- electromagnetic radiation such as radio waves, visible light, and x-rays
- particle radiation such as α, β, and neutron radiation
- acoustic radiation such as ultrasound, sound
- seismic waves.
Electromagnetic radiation[change | change source]
Many people are already familiar with electromagnetic radiation (EMR), including light. The electromagnetic spectrum shows the types of radiation according to their wavelength and frequency. Some kinds are:
- Ionizing radiation comes from radioactive materials and X-ray machines and non-ionizing radiation comes from other sources. Ionizing radiation carries more than 10 eV (electronvolts), which is enough to ionize atoms and molecules, and break chemical bonds. This is important for its harmfulness to living organisms. Non-ionizing radiation does not cause microscopic damage, but it can make things hotter and some types can cause chemical changes.
- X-rays and gamma rays: These very strong rays are commonly used in medicine to photograph the interior of the body and treat cancer. However, in large amounts, they are dangerous to life.
- Ultraviolet light: This is a type of radiation with more energy than visible light. It gives people a sunburn. Ultraviolet light is used to kill bacteria.
- Visible light: This is the radiation that we see all around us as what most people call ‘light’. It can make chemical changes.
- Infrared waves: Objects at room temperature emit infrared radiation. Although humans cannot see it, special cameras can pick up this kind of radiation.
- Radio waves: This is the kind of electromagnetic radiation with the longest waves. Radio waves are used to send and receive communications.
- Micro-waves: This kind of radio wave is used by a microwave oven to warm up food. Microwaves are also used for communications, as weapons, and to move electrical power from one place to another.
- Radar waves: This kind of radio wave is used to detect air planes in the sky and ships in the ocean. Radar is also used to see changes in weather.
Danger from radiation[change | change source]
Only certain types of radiation are harmful to humans. For example, ultraviolet radiation can give people sunburns. X-rays and gamma rays can make a person sick, or even die, depending on the dose they get. Some types of particle radiation can also make people sick and lead to burns. If radiation does not carry high enough levels of energy, though, then these changes will not happen when something is hit by the radiation. This is referred to as non-ionizing radiation, which is not as dangerous.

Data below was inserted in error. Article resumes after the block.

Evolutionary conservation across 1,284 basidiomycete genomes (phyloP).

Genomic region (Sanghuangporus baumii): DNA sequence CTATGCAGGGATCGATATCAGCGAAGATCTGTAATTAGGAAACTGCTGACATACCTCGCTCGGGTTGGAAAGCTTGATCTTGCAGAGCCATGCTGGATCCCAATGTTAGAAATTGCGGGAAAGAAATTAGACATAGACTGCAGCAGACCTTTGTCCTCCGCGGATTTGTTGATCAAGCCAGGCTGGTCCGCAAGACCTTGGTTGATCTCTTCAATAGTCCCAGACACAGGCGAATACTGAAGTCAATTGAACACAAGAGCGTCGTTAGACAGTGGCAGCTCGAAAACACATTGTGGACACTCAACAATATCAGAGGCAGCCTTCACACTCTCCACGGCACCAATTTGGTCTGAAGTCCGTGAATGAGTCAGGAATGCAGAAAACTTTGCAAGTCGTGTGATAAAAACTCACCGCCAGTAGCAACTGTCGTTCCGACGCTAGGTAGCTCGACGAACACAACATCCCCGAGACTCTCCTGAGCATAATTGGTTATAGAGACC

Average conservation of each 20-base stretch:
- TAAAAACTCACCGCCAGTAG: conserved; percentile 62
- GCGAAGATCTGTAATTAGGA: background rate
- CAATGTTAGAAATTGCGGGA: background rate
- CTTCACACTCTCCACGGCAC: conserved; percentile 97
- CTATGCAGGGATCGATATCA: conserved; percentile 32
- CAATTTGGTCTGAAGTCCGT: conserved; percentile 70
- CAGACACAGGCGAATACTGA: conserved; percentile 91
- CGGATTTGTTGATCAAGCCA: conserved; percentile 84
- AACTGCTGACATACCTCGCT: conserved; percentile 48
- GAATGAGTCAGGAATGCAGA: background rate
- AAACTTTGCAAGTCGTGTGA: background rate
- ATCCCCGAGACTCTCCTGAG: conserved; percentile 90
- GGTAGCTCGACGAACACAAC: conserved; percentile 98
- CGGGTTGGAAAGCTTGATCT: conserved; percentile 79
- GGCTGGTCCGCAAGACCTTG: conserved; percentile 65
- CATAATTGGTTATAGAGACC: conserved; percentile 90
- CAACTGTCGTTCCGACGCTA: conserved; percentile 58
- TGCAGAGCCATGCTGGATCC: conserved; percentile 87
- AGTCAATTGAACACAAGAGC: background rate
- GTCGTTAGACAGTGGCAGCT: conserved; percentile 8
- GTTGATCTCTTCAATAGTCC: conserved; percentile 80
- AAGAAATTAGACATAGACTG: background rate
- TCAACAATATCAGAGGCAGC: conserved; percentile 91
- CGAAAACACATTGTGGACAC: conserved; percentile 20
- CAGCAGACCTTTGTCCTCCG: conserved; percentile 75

One can distinguish between various types of radiation by looking at the source of the radiation, its wavelength (if the radiation is electromagnetic), the amount of energy being carried, any particles involved, etc. Radioactive material is a material which emits radiation. Uranium and plutonium are examples of radioactive materials. The atoms they are made of tend to fall apart and give off different kinds of radiation, like gamma rays and lots of particle radiation.
Ionizing radiation by type[change | change source]
- Alpha radiation, a type of particle radiation made up of the nuclei of helium atoms.
- Beta radiation, another type of particle radiation made up of high energy electrons or positrons.
- Neutron radiation, yet another type of particle radiation made up of high energy neutrons.
- Gamma radiation (Gamma rays), a type of radiation made up of high energy photons.
- X-ray radiation (X-rays), a type of radiation also made up of photons but which typically contain less energy than gamma rays.
Non-ionizing radiation by type[change | change source]
- Ultraviolet radiation, also known as UV.
- Visible light
- Infrared radiation
- Radio waves including
- Gravitational radiation, a predicted consequence of general relativity.
- Sound waves
Related pages[change | change source]
- Background radiation
- Cosmic microwave background radiation, 3K blackbody radiation that fills the Universe
- Radiation damage – destructive effects on materials and devices
- Radiation poisoning – destructive effects on life forms
- Radiation hardening – making devices resistant to failure in high radiation environments
- Radioactive contamination
- Radioactive decay
- Radiation accidents